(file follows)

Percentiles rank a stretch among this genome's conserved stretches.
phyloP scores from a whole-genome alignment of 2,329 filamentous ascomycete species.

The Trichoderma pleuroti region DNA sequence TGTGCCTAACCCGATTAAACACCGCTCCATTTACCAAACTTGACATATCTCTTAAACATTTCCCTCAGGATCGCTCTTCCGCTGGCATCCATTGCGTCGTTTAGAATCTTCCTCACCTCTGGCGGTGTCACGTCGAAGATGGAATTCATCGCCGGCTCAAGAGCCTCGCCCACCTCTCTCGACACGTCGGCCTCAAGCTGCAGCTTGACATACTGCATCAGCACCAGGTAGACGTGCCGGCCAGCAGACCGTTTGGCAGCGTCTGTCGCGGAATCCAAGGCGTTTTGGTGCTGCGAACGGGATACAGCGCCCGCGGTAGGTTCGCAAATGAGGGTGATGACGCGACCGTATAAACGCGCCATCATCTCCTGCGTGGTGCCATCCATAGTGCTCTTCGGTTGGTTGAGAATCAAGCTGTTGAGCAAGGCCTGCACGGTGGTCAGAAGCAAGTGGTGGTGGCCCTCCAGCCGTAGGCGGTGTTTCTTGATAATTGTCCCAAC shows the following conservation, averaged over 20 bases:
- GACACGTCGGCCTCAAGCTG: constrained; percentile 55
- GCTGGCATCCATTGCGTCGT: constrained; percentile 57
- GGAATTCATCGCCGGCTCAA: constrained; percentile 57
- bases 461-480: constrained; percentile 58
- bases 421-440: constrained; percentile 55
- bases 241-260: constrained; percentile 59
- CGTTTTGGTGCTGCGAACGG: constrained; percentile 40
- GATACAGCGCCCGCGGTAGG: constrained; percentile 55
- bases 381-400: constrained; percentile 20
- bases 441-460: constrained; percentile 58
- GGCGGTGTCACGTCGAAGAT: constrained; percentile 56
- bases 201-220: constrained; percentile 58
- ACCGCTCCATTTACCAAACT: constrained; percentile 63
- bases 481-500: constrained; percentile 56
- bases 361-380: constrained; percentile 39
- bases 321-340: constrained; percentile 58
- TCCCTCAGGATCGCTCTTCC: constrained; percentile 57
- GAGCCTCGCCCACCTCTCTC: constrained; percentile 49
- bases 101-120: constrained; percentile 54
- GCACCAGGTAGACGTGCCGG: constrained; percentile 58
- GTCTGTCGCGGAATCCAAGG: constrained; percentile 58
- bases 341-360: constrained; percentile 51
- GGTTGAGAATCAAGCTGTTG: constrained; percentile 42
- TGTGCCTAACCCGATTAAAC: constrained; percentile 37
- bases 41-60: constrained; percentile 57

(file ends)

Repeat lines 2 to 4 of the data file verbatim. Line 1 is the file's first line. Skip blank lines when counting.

phyloP scores from a whole-genome alignment of 2,329 filamentous ascomycete species.

The Trichoderma pleuroti region DNA sequence TGTGCCTAACCCGATTAAACACCGCTCCATTTACCAAACTTGACATATCTCTTAAACATTTCCCTCAGGATCGCTCTTCCGCTGGCATCCATTGCGTCGTTTAGAATCTTCCTCACCTCTGGCGGTGTCACGTCGAAGATGGAATTCATCGCCGGCTCAAGAGCCTCGCCCACCTCTCTCGACACGTCGGCCTCAAGCTGCAGCTTGACATACTGCATCAGCACCAGGTAGACGTGCCGGCCAGCAGACCGTTTGGCAGCGTCTGTCGCGGAATCCAAGGCGTTTTGGTGCTGCGAACGGGATACAGCGCCCGCGGTAGGTTCGCAAATGAGGGTGATGACGCGACCGTATAAACGCGCCATCATCTCCTGCGTGGTGCCATCCATAGTGCTCTTCGGTTGGTTGAGAATCAAGCTGTTGAGCAAGGCCTGCACGGTGGTCAGAAGCAAGTGGTGGTGGCCCTCCAGCCGTAGGCGGTGTTTCTTGATAATTGTCCCAAC shows the following conservation, averaged over 20 bases:
- GACACGTCGGCCTCAAGCTG: constrained; percentile 55